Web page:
This Thanksgiving, there will be shortage of big birds, the US government has warned.
Finding 20-pound turkeys in some parts of the nation may be difficult as a result of this year’s avian flu outbreaks, according to U.S. Secretary of Agriculture Tom Vilsack on a call with media on Tuesday.
According to CDC figures, the avian flu has killed more than 8 million turkeys.
Vilsack noted during the conference call that some of the turkeys being bred now for Thanksgiving might not have the entire length of time to reach a weight of 20 pounds. The conversation was about the administration’s efforts to permanently lower the cost of meat and poultry.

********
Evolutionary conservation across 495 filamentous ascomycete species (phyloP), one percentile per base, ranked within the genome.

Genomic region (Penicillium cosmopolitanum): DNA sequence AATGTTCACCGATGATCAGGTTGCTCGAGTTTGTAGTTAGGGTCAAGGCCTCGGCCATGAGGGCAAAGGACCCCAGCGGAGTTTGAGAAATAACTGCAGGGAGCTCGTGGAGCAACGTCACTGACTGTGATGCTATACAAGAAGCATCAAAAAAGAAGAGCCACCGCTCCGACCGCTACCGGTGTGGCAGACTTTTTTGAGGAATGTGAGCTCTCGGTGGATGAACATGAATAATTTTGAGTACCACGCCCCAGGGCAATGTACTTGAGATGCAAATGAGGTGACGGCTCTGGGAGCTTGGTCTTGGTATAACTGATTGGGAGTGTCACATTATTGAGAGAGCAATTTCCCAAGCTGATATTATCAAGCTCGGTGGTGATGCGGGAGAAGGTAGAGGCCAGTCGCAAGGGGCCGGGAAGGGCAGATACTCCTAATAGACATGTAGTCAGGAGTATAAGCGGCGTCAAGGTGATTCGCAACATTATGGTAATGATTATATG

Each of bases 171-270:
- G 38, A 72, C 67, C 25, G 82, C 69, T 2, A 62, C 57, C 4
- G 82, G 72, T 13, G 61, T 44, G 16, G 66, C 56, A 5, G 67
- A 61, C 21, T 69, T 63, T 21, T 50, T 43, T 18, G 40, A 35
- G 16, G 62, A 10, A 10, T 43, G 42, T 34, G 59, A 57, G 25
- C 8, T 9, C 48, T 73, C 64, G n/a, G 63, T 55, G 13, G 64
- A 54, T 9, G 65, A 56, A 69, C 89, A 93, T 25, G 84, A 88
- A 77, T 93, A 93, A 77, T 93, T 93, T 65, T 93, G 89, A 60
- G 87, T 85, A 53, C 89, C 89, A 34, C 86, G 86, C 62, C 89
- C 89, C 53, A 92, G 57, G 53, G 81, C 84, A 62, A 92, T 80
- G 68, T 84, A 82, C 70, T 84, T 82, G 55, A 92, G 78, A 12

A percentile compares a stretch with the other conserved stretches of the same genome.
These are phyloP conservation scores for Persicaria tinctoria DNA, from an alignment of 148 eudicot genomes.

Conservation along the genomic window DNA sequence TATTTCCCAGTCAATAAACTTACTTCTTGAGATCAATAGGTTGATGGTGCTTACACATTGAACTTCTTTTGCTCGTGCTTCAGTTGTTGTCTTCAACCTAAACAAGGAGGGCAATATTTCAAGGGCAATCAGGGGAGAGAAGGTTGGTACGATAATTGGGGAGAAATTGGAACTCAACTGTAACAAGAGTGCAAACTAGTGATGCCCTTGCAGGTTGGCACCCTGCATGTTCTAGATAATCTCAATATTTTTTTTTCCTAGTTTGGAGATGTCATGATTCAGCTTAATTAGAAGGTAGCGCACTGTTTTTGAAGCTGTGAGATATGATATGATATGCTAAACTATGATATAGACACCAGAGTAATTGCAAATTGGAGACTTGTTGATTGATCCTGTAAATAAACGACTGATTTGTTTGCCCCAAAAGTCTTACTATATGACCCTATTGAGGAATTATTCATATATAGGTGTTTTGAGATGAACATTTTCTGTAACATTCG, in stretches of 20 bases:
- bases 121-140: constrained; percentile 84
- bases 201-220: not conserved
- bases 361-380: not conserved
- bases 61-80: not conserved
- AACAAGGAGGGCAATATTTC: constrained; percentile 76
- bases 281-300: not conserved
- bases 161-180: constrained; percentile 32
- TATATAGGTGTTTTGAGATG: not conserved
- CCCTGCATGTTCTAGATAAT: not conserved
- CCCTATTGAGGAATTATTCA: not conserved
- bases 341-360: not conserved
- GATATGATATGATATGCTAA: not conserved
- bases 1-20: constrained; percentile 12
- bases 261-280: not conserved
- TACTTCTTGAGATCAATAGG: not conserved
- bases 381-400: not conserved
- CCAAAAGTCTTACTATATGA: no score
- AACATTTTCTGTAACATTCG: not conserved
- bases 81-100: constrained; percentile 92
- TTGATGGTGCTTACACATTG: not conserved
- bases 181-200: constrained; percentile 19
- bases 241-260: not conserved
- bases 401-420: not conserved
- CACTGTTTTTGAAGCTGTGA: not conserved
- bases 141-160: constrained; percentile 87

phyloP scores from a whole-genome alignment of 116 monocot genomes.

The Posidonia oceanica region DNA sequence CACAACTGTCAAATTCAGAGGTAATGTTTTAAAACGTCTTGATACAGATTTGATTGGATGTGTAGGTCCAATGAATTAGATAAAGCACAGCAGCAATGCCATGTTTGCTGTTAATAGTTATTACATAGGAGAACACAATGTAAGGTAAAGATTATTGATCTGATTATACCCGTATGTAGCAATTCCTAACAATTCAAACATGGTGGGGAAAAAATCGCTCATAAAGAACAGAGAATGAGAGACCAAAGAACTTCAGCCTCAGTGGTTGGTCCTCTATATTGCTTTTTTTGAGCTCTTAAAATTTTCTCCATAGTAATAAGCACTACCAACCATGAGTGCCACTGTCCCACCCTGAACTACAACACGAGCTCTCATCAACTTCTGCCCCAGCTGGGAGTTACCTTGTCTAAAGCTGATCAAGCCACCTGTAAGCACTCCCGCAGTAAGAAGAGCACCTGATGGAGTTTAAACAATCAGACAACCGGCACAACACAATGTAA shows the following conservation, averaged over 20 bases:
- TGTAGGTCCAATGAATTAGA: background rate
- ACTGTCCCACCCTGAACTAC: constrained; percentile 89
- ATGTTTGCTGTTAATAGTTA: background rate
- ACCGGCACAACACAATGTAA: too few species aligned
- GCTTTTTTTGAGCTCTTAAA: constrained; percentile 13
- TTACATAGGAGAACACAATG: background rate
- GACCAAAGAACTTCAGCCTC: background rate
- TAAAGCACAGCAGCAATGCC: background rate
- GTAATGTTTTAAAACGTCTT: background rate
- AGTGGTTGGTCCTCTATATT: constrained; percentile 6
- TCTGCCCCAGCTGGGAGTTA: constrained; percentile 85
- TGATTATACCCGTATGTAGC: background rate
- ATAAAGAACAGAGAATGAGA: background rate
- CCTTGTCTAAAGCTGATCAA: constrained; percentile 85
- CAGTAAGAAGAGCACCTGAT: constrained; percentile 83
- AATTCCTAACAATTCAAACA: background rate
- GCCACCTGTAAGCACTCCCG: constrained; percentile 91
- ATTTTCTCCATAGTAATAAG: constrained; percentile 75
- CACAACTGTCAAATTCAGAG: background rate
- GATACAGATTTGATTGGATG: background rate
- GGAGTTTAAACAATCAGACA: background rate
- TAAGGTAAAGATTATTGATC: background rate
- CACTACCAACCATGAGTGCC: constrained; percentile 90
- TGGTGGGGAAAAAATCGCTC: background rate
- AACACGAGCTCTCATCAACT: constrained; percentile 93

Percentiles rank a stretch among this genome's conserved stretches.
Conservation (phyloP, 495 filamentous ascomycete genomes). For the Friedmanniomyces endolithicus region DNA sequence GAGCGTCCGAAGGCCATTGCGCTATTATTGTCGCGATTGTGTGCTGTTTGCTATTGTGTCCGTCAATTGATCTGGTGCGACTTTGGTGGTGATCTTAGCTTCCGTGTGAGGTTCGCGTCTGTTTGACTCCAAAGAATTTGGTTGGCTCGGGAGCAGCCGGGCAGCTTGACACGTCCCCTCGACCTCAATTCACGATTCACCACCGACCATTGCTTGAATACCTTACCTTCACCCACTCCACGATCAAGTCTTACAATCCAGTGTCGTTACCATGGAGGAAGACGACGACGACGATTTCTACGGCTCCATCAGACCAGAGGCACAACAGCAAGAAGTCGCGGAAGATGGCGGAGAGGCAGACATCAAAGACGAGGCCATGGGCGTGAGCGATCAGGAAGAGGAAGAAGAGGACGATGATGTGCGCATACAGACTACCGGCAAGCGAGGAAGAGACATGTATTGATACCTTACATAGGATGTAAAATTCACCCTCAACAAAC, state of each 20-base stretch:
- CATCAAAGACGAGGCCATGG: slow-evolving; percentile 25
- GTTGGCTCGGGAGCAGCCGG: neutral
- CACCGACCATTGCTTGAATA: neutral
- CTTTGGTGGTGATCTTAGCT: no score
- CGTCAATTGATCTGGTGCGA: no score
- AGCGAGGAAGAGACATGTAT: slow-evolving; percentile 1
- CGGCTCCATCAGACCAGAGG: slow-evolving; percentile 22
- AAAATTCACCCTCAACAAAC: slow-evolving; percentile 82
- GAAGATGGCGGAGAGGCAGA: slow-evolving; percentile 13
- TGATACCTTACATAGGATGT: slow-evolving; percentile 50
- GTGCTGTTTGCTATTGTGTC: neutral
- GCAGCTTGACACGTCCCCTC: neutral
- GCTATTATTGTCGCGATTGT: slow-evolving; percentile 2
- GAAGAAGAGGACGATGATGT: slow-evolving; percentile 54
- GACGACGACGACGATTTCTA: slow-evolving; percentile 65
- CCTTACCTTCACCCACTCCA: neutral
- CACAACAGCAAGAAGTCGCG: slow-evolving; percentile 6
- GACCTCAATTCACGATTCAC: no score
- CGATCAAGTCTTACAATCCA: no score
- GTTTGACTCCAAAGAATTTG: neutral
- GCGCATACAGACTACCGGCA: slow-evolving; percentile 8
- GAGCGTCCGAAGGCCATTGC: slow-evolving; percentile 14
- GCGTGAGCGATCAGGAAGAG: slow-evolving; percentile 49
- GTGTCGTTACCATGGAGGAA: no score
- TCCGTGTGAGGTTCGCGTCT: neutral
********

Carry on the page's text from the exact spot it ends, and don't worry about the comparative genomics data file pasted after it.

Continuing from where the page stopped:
Turkey Prices up for Thanksgiving
According to USDA data, turkey costs have increased by almost 28% since this time last year.
An eight to 16-pound turkey now costs $1.47 per pound, up from $1.15 the previous year.
According to the most current Consumer Price Index, prices for uncooked poultry, which includes turkey, rose 17% in September compared to the corresponding month in 2016.
This Thanksgiving, prices will rise across the board.
Cost increases are anticipated for everything from potatoes to gravy. Food banks are predicted to be impacted by rising turkey prices: In comparison to previous year, City Harvest, a New York City-based group that rescues food, anticipates spending $100,000 more on turkeys.
A 16-pound turkey cost $24 last Thanksgiving, which is $5 more than what a turkey will typically cost in 2020, according to a survey by the American Farm Bureau.
Later this month, the Farm Bureau’s Thanksgiving survey is anticipated to be made public.